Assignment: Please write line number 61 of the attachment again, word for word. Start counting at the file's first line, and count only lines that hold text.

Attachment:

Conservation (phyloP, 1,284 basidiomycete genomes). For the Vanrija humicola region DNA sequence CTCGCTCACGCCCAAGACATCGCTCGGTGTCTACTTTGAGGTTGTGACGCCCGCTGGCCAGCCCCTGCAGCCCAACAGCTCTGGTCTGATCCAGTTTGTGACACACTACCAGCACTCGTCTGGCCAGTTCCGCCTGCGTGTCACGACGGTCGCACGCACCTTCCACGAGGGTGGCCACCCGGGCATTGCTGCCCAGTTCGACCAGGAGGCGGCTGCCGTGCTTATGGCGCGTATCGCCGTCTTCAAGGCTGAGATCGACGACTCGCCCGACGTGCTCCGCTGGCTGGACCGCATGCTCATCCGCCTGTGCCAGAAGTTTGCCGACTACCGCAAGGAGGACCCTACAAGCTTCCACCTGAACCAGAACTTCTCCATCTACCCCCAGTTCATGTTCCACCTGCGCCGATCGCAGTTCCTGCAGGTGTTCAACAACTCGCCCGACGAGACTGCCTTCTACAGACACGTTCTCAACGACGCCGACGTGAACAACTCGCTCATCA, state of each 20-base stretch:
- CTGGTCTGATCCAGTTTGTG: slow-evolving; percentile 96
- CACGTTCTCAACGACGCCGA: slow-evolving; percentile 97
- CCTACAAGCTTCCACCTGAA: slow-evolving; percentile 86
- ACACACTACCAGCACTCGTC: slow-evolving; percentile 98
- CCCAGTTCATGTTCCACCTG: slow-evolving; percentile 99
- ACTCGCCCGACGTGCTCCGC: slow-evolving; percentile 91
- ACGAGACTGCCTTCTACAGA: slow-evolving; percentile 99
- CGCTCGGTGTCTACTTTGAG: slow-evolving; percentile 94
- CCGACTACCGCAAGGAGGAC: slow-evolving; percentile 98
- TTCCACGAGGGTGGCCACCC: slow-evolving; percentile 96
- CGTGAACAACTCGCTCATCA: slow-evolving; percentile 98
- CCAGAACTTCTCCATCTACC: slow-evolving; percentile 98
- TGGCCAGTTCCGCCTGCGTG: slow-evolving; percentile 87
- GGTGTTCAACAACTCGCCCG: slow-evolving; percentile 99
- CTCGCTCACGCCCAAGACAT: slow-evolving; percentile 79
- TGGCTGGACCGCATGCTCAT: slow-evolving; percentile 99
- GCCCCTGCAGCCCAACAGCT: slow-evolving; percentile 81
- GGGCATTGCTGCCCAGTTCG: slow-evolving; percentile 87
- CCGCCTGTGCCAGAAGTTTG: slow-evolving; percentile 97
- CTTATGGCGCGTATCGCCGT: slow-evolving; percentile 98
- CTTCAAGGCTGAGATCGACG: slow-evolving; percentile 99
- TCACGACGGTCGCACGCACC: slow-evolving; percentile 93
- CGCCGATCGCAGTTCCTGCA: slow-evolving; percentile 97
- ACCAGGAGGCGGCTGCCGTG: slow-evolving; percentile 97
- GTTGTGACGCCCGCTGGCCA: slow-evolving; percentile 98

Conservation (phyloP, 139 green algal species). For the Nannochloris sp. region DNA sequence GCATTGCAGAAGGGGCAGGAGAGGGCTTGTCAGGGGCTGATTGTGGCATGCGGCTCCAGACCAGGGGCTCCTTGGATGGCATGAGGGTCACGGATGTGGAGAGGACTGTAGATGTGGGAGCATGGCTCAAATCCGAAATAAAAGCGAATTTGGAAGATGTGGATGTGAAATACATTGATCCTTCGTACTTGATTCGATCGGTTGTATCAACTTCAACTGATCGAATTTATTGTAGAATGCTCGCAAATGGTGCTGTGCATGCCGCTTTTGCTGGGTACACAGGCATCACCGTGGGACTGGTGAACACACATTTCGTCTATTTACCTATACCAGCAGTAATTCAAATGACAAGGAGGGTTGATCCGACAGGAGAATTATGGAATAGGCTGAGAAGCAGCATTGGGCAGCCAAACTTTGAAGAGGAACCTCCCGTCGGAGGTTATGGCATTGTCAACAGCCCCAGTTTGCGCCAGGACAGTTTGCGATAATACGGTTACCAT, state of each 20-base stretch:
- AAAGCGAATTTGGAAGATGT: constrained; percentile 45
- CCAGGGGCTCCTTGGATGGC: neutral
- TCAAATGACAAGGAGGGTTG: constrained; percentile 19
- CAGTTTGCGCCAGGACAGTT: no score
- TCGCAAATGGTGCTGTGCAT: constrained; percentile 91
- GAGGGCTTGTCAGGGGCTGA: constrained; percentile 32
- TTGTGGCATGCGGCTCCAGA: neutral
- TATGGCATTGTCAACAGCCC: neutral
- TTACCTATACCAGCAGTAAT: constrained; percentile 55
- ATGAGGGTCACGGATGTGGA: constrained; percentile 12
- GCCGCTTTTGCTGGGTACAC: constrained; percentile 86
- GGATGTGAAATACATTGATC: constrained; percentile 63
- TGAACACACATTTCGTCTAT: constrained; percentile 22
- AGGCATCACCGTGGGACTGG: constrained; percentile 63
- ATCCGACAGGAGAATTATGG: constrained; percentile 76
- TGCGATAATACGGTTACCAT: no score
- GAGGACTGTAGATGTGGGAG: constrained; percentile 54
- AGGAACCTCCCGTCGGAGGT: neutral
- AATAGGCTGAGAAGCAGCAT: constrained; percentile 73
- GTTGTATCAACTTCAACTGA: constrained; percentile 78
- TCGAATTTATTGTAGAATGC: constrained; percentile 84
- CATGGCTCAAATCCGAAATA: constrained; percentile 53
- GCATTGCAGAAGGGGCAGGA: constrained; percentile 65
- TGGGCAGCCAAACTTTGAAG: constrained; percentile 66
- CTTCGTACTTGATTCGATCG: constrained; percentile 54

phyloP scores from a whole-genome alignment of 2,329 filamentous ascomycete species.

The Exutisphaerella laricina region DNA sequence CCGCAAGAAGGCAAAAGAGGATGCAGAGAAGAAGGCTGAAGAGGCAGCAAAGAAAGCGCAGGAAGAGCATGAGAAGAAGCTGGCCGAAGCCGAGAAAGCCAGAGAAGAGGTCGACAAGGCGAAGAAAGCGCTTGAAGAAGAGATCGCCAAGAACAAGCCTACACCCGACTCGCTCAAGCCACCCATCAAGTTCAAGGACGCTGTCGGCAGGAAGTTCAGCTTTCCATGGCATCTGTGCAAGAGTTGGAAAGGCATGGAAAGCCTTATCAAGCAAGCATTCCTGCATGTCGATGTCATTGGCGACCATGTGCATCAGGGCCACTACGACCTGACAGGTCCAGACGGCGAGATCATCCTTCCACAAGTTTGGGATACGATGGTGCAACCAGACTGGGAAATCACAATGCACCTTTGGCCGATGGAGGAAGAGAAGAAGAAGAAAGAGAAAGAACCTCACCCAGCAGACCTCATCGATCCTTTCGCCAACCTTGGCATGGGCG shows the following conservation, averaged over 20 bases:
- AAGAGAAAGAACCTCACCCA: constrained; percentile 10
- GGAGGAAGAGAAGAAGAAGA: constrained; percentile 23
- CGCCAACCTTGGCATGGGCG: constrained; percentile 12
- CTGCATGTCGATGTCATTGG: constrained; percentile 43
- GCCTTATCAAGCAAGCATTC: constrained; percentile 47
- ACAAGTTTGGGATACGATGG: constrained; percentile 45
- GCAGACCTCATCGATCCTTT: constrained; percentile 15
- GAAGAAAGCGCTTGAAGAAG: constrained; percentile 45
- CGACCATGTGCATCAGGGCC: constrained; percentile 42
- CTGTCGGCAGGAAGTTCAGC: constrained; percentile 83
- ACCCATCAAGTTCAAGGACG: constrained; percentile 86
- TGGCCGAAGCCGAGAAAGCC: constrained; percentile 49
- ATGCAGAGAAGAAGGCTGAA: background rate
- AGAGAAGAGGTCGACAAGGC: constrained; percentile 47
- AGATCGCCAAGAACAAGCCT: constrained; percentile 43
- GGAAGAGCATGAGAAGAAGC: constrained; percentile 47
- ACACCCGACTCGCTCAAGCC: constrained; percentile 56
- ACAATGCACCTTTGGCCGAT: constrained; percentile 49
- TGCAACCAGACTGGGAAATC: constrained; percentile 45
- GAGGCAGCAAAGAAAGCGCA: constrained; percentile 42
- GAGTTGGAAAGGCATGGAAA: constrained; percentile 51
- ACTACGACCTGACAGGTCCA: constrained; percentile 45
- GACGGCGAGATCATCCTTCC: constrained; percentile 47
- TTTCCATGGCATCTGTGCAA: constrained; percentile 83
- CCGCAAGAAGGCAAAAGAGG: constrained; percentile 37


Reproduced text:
- GCAGACCTCATCGATCCTTT: constrained; percentile 15